We built six landscape maps (2 study areas × 3 periods) with eight land-use cover categories (Fig. 2b, c), which were transformed to five habitat types that influence movement (see more details of the mapping process in Appendix S2). We selected these habitat types because they influence T. graeca movement patterns (Anadón et al. 2012; see the ODD for details). Each habitat type is associated with one parameter (i.e., H1W, H2W, …, H5W) that gives the weight in the habitat-biased random walk. The habitat types include (i) with null habitat quality (H5W): urban areas and highways (which are never used); (ii) with very low habitat quality (H1W): intensive agriculture (irrigated crops, citrics and greenhouses), pine forest areas (Mediterranean pine forest of Pinus halepensis) and roads (paved roads except highways); (iii) with good habitat quality (H4W, H3W and H2W, respectively): natural areas on slope (Mediterranean scrub on slope), flat natural areas (flat Mediterranean scrub) and traditional agricultural lands (see more details in Appendix S2).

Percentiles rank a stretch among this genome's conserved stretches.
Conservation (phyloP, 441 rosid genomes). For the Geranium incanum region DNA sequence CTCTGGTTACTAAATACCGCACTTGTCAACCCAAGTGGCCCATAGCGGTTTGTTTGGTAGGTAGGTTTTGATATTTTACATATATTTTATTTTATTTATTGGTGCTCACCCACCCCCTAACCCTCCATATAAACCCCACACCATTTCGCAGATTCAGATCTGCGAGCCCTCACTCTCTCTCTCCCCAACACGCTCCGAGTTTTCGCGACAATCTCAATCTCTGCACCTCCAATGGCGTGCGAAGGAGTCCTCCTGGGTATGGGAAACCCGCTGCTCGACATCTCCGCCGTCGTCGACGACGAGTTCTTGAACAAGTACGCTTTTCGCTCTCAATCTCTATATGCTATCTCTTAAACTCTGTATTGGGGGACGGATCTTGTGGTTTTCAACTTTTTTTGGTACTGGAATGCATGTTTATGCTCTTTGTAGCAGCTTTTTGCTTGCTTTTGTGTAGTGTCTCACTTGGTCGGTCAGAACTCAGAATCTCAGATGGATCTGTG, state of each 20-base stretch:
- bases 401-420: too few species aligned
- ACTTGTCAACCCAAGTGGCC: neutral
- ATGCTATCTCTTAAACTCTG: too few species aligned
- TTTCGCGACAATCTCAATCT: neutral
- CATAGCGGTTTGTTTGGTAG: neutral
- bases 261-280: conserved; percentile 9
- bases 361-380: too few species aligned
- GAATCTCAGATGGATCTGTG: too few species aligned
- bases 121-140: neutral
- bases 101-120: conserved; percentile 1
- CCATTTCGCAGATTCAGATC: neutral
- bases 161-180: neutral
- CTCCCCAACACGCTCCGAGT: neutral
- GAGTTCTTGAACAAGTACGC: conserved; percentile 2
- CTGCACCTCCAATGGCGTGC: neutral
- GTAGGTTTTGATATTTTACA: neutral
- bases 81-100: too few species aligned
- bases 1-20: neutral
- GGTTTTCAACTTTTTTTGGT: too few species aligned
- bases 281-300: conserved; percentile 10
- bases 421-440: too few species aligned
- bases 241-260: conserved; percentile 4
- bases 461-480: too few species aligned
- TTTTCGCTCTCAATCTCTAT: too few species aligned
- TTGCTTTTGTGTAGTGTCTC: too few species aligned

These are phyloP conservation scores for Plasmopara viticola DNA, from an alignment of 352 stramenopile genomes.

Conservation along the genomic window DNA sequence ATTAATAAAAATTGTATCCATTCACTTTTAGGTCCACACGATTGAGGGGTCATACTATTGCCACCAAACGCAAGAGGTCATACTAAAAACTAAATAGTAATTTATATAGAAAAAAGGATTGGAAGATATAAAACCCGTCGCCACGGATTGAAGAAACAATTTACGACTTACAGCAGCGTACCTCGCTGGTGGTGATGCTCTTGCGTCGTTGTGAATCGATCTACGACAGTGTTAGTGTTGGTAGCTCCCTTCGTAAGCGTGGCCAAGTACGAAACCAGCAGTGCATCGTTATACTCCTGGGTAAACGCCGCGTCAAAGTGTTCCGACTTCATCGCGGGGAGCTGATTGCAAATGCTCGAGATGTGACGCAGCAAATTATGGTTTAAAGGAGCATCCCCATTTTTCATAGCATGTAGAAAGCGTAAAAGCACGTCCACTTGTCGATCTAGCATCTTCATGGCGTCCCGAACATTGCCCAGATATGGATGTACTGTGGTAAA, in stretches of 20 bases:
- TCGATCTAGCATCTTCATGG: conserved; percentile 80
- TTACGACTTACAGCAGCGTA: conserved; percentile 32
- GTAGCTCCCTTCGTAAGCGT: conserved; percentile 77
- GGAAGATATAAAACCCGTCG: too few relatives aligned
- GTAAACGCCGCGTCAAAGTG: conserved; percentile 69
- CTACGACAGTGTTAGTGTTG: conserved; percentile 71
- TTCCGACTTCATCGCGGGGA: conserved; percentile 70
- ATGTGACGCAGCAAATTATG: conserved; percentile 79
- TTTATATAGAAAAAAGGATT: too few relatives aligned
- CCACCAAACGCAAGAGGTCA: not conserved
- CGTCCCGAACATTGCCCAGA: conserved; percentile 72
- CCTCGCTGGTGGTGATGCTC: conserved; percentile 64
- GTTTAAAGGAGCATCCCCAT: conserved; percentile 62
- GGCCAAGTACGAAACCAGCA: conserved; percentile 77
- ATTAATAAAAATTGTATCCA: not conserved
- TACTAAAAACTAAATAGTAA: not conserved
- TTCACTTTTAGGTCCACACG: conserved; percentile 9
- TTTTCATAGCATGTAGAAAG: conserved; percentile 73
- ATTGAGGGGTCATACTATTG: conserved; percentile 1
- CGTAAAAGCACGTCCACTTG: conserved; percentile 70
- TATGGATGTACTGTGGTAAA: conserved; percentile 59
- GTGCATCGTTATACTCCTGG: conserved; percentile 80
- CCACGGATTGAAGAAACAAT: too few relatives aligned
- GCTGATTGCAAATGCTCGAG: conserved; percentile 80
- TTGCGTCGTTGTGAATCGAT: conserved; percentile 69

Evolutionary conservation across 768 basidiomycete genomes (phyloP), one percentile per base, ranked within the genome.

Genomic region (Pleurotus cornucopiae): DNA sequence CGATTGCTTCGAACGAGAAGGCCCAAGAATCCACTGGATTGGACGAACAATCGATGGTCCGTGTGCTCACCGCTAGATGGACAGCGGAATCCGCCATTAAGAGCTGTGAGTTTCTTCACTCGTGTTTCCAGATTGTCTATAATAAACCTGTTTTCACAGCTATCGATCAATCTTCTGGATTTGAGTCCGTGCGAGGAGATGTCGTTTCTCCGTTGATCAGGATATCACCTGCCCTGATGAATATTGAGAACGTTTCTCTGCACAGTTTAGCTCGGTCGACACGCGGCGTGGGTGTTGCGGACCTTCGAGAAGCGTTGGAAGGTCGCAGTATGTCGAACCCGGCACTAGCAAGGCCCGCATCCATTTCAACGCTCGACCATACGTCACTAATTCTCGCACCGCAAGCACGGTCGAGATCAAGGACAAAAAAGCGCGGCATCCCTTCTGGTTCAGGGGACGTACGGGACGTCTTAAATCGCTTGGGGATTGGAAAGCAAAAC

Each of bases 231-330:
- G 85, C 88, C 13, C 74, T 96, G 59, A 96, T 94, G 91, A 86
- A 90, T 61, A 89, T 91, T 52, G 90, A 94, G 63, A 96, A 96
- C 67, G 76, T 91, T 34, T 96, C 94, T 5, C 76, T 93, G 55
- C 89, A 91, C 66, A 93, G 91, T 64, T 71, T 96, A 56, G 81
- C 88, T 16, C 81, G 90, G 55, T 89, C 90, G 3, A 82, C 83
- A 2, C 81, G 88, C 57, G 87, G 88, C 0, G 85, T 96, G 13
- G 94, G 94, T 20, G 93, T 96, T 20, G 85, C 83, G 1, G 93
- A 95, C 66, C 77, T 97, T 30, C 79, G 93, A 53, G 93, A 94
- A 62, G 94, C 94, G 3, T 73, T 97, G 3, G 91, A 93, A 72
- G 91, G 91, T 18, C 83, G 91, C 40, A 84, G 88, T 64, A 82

As the movement parameterizations differ between natural and altered landscapes, we need to assign each of the six landscape maps either to natural or to altered, based on their habitat composition (Anadón et al. 2012). The 2010 landscape in the study area Los Estrechos was classified as altered, whereas all other five landscapes were classified as natural. A landscape with more than 23.8% of cover types (i) and (ii) defined above was defined as altered and natural otherwise.
Design of simulation experiments
We used initial population sizes of 250 individuals in a 5 × 5 km area that represented low T. graeca population densities in natural Spanish populations (0.1 tortoises/ha; Anadón et al. 2009). We selected this density because previous work showed that it is related to an extinction threshold (by assuming sperm storage durability of 3 years): if the initial density is below, spatial effects lead to a mate-finding Allee effect that can cause, especially in altered landscapes, growth rates below 1, but otherwise growth rates exceed 1 (Jiménez-Franco et al. 2020a). Thus, for higher initial densities we would most likely not observe responses to altered movement patterns.